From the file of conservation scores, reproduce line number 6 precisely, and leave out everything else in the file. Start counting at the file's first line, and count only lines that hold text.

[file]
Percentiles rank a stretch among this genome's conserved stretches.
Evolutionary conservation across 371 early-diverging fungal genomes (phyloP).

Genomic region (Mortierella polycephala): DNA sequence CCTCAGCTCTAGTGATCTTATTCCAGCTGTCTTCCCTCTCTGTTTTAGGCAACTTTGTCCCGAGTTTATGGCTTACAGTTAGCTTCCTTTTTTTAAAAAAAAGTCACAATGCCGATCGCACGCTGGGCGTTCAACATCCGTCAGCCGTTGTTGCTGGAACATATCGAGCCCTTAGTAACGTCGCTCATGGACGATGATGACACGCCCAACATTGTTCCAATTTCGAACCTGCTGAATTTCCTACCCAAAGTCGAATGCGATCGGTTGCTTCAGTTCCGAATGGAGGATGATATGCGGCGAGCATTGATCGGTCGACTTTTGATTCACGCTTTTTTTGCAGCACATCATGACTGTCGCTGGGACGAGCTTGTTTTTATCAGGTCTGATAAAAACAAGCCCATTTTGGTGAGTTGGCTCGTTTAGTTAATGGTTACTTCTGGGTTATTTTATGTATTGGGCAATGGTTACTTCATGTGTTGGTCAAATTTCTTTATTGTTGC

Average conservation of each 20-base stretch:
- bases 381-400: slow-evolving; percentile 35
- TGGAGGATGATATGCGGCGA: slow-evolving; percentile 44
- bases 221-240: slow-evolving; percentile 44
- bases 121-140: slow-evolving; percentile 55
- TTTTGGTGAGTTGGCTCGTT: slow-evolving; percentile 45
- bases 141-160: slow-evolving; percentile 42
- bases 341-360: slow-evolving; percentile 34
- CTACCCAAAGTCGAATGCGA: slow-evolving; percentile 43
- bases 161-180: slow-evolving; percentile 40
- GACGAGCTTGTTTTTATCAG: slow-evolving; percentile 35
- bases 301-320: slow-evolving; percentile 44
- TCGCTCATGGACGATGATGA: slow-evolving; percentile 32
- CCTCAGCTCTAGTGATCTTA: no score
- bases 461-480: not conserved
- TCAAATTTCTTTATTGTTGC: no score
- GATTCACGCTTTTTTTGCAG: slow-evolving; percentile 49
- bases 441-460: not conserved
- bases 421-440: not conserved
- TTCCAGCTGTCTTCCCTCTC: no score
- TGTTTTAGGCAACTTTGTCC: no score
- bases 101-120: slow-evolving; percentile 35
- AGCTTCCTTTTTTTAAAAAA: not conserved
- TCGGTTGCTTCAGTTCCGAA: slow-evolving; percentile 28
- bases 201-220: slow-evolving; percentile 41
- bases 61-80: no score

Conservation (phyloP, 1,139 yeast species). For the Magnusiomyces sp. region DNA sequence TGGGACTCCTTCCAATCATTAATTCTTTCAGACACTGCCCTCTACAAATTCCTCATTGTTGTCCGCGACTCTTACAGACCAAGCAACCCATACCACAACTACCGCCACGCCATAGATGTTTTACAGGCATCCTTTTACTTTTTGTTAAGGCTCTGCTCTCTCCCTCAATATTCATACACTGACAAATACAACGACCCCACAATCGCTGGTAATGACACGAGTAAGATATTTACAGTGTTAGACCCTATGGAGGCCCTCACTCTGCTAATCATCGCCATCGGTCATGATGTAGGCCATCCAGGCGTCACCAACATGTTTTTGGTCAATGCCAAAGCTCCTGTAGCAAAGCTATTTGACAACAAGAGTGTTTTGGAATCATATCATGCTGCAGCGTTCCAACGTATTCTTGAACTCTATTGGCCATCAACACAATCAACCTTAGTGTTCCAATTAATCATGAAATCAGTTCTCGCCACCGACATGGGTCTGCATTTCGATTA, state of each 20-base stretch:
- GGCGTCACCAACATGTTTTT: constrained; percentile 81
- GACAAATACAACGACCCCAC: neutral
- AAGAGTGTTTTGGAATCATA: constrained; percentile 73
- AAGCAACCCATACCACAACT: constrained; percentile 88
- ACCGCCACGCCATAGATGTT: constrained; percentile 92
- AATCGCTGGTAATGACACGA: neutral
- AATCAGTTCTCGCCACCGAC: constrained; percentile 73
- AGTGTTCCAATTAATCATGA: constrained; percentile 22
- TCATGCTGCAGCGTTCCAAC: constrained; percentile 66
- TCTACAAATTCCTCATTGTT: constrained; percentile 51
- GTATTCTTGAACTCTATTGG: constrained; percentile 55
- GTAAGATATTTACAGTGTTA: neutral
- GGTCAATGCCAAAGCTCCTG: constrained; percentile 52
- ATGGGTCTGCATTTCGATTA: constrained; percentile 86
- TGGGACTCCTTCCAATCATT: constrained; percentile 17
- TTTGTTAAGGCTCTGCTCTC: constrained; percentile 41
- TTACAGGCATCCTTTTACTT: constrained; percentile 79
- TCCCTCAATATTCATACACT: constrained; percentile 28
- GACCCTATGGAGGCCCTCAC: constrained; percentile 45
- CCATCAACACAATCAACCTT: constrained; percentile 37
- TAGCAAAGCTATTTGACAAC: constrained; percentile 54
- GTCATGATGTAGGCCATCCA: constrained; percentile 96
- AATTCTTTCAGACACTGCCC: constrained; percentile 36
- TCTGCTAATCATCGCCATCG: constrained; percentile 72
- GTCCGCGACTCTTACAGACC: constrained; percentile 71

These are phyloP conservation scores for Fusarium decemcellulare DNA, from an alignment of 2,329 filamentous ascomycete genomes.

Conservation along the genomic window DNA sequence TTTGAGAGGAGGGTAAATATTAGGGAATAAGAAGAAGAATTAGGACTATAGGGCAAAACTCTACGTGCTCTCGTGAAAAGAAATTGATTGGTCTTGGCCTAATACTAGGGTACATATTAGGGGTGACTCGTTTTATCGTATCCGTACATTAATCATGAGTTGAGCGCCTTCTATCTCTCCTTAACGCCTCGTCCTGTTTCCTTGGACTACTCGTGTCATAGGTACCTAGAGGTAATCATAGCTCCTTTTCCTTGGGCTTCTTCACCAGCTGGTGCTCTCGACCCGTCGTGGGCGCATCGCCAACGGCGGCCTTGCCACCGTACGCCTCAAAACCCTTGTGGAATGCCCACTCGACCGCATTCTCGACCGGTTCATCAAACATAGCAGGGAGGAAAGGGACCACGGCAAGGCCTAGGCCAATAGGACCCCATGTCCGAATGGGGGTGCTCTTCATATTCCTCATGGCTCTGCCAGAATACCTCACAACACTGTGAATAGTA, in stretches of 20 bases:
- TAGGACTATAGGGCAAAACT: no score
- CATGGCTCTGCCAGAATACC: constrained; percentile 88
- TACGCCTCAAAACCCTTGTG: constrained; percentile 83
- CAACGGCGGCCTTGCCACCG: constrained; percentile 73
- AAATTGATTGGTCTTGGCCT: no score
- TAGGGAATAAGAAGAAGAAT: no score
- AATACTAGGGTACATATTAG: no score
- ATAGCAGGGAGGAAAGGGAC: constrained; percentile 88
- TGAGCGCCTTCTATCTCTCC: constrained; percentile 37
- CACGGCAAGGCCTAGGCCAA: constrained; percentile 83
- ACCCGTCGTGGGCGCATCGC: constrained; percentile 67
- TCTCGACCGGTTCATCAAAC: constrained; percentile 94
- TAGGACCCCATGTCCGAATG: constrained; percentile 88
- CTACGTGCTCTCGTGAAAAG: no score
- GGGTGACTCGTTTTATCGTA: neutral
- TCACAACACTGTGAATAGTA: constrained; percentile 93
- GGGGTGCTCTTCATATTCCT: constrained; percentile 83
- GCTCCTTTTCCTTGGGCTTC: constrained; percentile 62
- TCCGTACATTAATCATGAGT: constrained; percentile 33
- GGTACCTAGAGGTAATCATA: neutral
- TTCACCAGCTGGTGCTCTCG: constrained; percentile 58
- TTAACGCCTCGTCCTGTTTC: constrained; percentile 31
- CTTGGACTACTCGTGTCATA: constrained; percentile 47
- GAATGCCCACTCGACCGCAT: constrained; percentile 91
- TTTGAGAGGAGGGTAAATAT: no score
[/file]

- TGGAGGATGATATGCGGCGA: slow-evolving; percentile 44